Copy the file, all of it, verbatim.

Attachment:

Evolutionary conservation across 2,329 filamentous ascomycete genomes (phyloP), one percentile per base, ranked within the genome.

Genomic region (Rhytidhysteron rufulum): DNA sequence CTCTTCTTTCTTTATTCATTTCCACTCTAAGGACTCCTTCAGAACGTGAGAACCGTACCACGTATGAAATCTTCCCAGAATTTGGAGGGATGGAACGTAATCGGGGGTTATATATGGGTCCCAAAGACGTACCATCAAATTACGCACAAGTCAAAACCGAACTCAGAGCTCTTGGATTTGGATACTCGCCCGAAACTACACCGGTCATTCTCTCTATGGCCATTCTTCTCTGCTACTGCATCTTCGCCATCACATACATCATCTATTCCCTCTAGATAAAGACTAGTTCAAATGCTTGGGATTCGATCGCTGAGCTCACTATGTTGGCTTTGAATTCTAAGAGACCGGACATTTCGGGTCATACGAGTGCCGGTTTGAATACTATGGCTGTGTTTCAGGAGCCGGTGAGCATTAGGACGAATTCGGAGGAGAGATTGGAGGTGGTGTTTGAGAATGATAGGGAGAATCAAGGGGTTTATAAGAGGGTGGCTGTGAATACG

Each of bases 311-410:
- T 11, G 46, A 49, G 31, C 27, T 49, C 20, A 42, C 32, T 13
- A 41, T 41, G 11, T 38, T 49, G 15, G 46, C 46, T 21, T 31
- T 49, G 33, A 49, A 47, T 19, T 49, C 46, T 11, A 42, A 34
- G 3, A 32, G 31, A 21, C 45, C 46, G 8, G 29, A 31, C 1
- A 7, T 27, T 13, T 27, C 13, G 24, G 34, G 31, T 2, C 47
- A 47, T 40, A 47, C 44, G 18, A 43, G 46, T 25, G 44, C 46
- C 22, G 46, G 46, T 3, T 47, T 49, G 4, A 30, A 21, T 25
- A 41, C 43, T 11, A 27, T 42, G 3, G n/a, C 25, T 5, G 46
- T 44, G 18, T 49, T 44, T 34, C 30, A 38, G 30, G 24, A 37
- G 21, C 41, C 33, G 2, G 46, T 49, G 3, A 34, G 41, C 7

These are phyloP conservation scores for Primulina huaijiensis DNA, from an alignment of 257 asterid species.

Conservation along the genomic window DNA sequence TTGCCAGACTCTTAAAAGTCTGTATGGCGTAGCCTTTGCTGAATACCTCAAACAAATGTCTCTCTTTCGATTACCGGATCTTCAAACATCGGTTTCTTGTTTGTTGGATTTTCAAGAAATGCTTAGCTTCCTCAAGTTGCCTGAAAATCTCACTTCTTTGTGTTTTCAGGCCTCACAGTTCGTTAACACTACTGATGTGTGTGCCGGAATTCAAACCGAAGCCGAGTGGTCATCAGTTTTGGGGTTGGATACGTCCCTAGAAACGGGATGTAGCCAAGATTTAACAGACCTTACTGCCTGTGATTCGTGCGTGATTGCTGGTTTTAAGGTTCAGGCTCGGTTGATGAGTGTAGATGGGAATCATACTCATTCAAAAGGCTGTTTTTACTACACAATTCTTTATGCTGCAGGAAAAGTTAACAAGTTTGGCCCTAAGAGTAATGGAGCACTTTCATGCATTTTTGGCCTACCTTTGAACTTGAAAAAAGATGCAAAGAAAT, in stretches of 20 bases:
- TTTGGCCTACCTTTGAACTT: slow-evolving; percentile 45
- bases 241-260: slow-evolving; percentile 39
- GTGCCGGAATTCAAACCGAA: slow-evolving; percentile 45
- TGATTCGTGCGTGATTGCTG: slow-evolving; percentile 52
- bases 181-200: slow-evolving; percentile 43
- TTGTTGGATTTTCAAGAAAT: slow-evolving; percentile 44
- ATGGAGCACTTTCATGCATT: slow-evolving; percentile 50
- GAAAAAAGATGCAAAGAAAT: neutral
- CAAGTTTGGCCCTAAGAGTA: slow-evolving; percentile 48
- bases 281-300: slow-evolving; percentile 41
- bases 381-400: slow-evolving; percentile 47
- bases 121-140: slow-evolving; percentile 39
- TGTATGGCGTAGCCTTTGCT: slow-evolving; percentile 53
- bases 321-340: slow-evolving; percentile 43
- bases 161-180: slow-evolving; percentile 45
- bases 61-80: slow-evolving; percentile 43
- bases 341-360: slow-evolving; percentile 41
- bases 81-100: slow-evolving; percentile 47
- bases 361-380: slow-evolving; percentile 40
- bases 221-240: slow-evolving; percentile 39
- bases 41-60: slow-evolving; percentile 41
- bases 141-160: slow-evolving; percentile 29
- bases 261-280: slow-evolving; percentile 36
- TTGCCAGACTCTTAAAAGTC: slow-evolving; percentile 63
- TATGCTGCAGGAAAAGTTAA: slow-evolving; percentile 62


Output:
Evolutionary conservation across 2,329 filamentous ascomycete genomes (phyloP), one percentile per base, ranked within the genome.

Genomic region (Rhytidhysteron rufulum): DNA sequence CTCTTCTTTCTTTATTCATTTCCACTCTAAGGACTCCTTCAGAACGTGAGAACCGTACCACGTATGAAATCTTCCCAGAATTTGGAGGGATGGAACGTAATCGGGGGTTATATATGGGTCCCAAAGACGTACCATCAAATTACGCACAAGTCAAAACCGAACTCAGAGCTCTTGGATTTGGATACTCGCCCGAAACTACACCGGTCATTCTCTCTATGGCCATTCTTCTCTGCTACTGCATCTTCGCCATCACATACATCATCTATTCCCTCTAGATAAAGACTAGTTCAAATGCTTGGGATTCGATCGCTGAGCTCACTATGTTGGCTTTGAATTCTAAGAGACCGGACATTTCGGGTCATACGAGTGCCGGTTTGAATACTATGGCTGTGTTTCAGGAGCCGGTGAGCATTAGGACGAATTCGGAGGAGAGATTGGAGGTGGTGTTTGAGAATGATAGGGAGAATCAAGGGGTTTATAAGAGGGTGGCTGTGAATACG

Each of bases 311-410:
- T 11, G 46, A 49, G 31, C 27, T 49, C 20, A 42, C 32, T 13
- A 41, T 41, G 11, T 38, T 49, G 15, G 46, C 46, T 21, T 31
- T 49, G 33, A 49, A 47, T 19, T 49, C 46, T 11, A 42, A 34
- G 3, A 32, G 31, A 21, C 45, C 46, G 8, G 29, A 31, C 1
- A 7, T 27, T 13, T 27, C 13, G 24, G 34, G 31, T 2, C 47
- A 47, T 40, A 47, C 44, G 18, A 43, G 46, T 25, G 44, C 46
- C 22, G 46, G 46, T 3, T 47, T 49, G 4, A 30, A 21, T 25
- A 41, C 43, T 11, A 27, T 42, G 3, G n/a, C 25, T 5, G 46
- T 44, G 18, T 49, T 44, T 34, C 30, A 38, G 30, G 24, A 37
- G 21, C 41, C 33, G 2, G 46, T 49, G 3, A 34, G 41, C 7

These are phyloP conservation scores for Primulina huaijiensis DNA, from an alignment of 257 asterid species.

Conservation along the genomic window DNA sequence TTGCCAGACTCTTAAAAGTCTGTATGGCGTAGCCTTTGCTGAATACCTCAAACAAATGTCTCTCTTTCGATTACCGGATCTTCAAACATCGGTTTCTTGTTTGTTGGATTTTCAAGAAATGCTTAGCTTCCTCAAGTTGCCTGAAAATCTCACTTCTTTGTGTTTTCAGGCCTCACAGTTCGTTAACACTACTGATGTGTGTGCCGGAATTCAAACCGAAGCCGAGTGGTCATCAGTTTTGGGGTTGGATACGTCCCTAGAAACGGGATGTAGCCAAGATTTAACAGACCTTACTGCCTGTGATTCGTGCGTGATTGCTGGTTTTAAGGTTCAGGCTCGGTTGATGAGTGTAGATGGGAATCATACTCATTCAAAAGGCTGTTTTTACTACACAATTCTTTATGCTGCAGGAAAAGTTAACAAGTTTGGCCCTAAGAGTAATGGAGCACTTTCATGCATTTTTGGCCTACCTTTGAACTTGAAAAAAGATGCAAAGAAAT, in stretches of 20 bases:
- TTTGGCCTACCTTTGAACTT: slow-evolving; percentile 45
- bases 241-260: slow-evolving; percentile 39
- GTGCCGGAATTCAAACCGAA: slow-evolving; percentile 45
- TGATTCGTGCGTGATTGCTG: slow-evolving; percentile 52
- bases 181-200: slow-evolving; percentile 43
- TTGTTGGATTTTCAAGAAAT: slow-evolving; percentile 44
- ATGGAGCACTTTCATGCATT: slow-evolving; percentile 50
- GAAAAAAGATGCAAAGAAAT: neutral
- CAAGTTTGGCCCTAAGAGTA: slow-evolving; percentile 48
- bases 281-300: slow-evolving; percentile 41
- bases 381-400: slow-evolving; percentile 47
- bases 121-140: slow-evolving; percentile 39
- TGTATGGCGTAGCCTTTGCT: slow-evolving; percentile 53
- bases 321-340: slow-evolving; percentile 43
- bases 161-180: slow-evolving; percentile 45
- bases 61-80: slow-evolving; percentile 43
- bases 341-360: slow-evolving; percentile 41
- bases 81-100: slow-evolving; percentile 47
- bases 361-380: slow-evolving; percentile 40
- bases 221-240: slow-evolving; percentile 39
- bases 41-60: slow-evolving; percentile 41
- bases 141-160: slow-evolving; percentile 29
- bases 261-280: slow-evolving; percentile 36
- TTGCCAGACTCTTAAAAGTC: slow-evolving; percentile 63
- TATGCTGCAGGAAAAGTTAA: slow-evolving; percentile 62